THE FILM SOCIETY OF LINCOLN CENTER ANNOUNCES SPECIAL EVENTS AND “AN EVENING WITH…” GUESTS OF HONOR FOR 54th NEW YORK FILM FESTIVAL
Special Events include Jim Jarmusch’s Gimme Danger, the World Premiere of Alex Horwitz’s Hamilton’s America, Film Comment Presents Terence Davies’s A Quiet Passion, Lonny Price’s Best Worst Thing That Ever Could Have Happened, plus special guests Jarmusch, Davies, Iggy Pop, Cynthia Nixon, Stephen Sondheim, and more
Kristen Stewart and Adam Driver are this year’s
“An Evening with…” honorees
New York, NY (August 23, 2016) – The Film Society of Lincoln Center announces the Special Events section and “An Evening with…” honorees for the 54th New York Film Festival.
Special Events will feature the world premiere of Lonny Price’s Best Worst Thing That Ever Could Have Happened, a nonfiction account of Stephen Sondheim and Harold Prince’s 1981 musical-flop-turned-cult-
The fourth annual Film Comment Presents selection is Terence Davies’s A Quiet Passion, starring Cynthia Nixon as celebrated American poet Emily Dickinson. In previous years, Film Comment has championed films such as Steve McQueen’s 12 Years a Slave and László Nemes’s Son of Saul, and Davies’s anticipated new work comes on the heels of his breathtaking Sunset Song, which opened the annual Film Comment Selects festival earlier this year. The magazine will have an expanded presence at this year’s festival with two special panels: a roundtable discussion with festival filmmakers about their experiences as movie lovers and creators, and an in-depth look at the September-October issue with the magazine’s editors and contributors, examining the state of cinema today.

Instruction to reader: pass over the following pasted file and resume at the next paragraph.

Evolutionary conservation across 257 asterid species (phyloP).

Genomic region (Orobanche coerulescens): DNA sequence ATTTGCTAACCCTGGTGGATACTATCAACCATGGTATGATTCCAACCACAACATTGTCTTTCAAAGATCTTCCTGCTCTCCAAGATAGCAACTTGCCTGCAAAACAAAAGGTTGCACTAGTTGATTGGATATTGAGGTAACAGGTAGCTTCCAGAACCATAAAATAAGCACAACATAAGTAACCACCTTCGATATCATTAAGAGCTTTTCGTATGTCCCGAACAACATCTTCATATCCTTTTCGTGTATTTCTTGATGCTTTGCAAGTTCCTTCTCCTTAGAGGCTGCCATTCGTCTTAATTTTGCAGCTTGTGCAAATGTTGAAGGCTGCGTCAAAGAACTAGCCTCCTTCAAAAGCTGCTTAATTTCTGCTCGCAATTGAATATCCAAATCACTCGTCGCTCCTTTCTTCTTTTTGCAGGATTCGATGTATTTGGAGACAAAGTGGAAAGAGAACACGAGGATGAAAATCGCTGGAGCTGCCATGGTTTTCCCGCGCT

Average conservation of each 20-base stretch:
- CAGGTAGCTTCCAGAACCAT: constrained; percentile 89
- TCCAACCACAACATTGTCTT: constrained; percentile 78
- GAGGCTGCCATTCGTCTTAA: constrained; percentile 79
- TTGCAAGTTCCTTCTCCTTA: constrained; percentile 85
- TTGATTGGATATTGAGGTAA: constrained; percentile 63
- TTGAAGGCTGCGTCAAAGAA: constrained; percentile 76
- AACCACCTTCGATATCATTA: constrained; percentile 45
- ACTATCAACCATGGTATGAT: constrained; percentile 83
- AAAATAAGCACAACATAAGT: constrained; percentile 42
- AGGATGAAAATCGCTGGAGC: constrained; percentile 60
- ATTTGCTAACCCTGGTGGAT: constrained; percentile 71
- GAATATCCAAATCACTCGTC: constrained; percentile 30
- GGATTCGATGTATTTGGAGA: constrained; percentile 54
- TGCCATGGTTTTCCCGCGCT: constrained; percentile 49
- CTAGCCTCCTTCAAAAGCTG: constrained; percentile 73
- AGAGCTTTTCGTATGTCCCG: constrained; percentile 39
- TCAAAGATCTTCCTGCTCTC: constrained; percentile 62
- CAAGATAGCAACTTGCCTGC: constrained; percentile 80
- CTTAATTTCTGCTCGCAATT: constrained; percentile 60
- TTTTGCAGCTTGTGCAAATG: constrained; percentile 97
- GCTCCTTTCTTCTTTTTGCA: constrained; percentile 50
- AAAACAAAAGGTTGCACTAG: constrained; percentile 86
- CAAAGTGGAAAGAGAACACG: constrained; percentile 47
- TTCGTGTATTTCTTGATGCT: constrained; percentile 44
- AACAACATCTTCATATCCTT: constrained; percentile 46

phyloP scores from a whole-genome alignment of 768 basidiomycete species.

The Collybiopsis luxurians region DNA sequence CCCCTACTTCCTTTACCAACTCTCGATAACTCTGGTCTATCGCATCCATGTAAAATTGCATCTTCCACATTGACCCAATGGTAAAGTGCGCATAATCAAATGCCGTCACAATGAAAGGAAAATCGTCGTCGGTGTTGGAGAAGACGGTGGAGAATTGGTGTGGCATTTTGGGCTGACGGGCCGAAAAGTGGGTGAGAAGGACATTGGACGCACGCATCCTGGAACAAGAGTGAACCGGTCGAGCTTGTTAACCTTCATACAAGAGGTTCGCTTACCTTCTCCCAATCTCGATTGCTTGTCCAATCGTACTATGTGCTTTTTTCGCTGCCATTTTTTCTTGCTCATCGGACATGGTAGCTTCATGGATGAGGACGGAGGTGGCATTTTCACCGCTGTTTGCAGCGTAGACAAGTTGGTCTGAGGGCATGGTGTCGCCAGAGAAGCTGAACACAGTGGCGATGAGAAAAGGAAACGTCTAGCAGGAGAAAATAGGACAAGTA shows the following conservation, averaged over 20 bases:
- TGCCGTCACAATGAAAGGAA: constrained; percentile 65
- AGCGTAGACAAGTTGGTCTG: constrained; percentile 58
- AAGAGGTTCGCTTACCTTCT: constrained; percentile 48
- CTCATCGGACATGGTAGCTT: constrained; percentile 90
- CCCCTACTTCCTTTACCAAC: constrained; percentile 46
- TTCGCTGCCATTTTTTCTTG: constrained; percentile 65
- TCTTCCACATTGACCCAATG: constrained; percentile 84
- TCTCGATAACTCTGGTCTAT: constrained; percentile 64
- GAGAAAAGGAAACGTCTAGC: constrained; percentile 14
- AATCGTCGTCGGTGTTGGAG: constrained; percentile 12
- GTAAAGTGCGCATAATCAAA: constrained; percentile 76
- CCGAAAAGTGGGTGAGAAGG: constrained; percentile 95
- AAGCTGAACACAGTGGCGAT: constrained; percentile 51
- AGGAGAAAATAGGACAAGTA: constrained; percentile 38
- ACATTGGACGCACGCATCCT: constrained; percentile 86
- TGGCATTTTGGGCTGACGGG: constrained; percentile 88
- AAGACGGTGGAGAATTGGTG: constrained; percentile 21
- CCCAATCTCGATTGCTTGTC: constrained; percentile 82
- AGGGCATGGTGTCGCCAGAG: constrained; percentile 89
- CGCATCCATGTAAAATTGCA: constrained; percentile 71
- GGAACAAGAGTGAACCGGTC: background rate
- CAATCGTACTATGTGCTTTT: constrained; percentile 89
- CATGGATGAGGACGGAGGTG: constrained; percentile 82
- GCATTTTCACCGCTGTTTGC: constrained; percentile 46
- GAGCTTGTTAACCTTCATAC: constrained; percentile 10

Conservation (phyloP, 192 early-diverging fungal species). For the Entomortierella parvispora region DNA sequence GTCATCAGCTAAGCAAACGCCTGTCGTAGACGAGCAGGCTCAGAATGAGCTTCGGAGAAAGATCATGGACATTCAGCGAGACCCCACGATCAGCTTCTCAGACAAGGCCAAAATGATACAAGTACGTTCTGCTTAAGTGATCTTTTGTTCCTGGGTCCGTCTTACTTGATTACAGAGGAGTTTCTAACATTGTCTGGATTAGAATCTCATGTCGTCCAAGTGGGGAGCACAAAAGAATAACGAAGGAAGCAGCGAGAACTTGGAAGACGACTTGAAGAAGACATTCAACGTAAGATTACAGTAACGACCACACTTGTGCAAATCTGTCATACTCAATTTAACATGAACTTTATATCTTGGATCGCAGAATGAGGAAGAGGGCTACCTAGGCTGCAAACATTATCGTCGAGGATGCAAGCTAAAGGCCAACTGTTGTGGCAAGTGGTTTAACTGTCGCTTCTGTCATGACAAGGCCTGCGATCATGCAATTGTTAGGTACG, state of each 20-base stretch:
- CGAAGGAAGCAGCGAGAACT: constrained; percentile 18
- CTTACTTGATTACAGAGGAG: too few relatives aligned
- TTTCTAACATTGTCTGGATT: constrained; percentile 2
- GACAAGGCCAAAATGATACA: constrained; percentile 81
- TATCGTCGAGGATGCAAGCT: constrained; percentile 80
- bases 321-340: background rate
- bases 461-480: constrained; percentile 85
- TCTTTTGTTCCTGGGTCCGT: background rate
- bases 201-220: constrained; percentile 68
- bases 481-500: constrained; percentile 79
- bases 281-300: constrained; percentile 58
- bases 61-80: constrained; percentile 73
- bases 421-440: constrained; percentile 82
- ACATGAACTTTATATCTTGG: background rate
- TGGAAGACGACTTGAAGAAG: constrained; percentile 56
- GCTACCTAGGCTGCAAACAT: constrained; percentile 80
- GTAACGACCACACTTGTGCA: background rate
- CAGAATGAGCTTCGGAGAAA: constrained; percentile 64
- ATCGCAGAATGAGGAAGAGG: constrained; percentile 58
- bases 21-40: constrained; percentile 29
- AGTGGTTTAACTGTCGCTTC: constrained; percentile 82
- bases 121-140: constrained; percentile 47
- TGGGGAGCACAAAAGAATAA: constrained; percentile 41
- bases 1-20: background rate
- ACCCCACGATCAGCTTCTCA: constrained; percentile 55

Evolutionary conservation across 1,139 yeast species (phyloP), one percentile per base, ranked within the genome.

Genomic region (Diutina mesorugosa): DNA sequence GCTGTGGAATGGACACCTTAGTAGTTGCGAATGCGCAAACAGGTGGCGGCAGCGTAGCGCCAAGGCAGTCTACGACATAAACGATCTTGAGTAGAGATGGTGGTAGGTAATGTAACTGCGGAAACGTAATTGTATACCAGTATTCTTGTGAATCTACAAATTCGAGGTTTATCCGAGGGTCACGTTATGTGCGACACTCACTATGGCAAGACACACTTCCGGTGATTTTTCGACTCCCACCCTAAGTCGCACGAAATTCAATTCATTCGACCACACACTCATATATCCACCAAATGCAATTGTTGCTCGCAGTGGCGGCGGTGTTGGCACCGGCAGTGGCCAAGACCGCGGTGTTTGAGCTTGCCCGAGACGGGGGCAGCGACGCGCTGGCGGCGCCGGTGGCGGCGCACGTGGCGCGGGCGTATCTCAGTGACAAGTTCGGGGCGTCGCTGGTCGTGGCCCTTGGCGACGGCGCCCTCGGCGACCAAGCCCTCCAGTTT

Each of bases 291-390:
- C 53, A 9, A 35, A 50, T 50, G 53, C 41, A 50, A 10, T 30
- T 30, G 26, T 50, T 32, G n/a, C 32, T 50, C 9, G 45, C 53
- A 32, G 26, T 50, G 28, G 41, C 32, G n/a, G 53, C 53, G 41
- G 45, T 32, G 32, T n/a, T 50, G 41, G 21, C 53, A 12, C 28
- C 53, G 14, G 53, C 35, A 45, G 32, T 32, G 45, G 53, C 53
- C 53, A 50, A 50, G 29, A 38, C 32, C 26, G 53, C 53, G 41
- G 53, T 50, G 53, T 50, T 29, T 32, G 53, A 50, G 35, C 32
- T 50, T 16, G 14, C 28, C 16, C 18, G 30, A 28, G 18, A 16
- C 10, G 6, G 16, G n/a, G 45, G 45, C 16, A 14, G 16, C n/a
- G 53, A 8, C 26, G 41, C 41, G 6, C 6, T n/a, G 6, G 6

The annual “An Evening with…” events recognize the work of individuals who have made significant artistic contributions to film culture, and this year’s honorees are Kristen Stewart and Adam Driver, two of the brightest young actors working today. Driver gives a remarkable performance in Jim Jarmusch’s Paterson, and Stewart shines in three New York Film Festival titles: Kelly Reichardt’s Certain Women, Olivier Assayas’s Personal Shopper, and Ang Lee’s Billy Lynn’s Long Halftime Walk, previously announced as a special World Premiere presentation in the Special Events section. Each of the evenings will include dinner and an intimate conversation between the award-winning actors and NYFF Director Kent Jones, and will serve as a benefit for the Film Society.
NYFF previously announced the world premieres of Ava DuVernay’s documentary The 13th as the Opening Night selection, Mike Mills’s 20th Century Women as Centerpiece, and James Gray’s The Lost City of Z as Closing Night. The complete Main Slate lineup can be found here, along with the complete programs for Convergence, Projections, Revivals, and Retrospective.
Tickets for the 54th New York Film Festival will go on sale September 11. To learn more about NYFF tickets, including a complete list of on-sale dates, prices, discount options, and our rush and standby policies, click here.
For even more access, VIP passes and subscription packages offer the earliest opportunities to purchase tickets and secure seats at some of the festival's biggest events including Opening and Closing Nights, and Centerpiece. VIP passes also provide access to many exciting events, including the invitation-only Opening Night party, “An Evening With…” dinner, Filmmaker Brunch, and VIP Lounge. Benefits vary based on the pass or package type purchased. VIP passes and subscription packages are on sale now. Learn more at filmlinc.org/NYFF.
FILMS & DESCRIPTIONS
Best Worst Thing That Ever Could Have Happened
Directed by Lonny Price
USA, DCP, 95m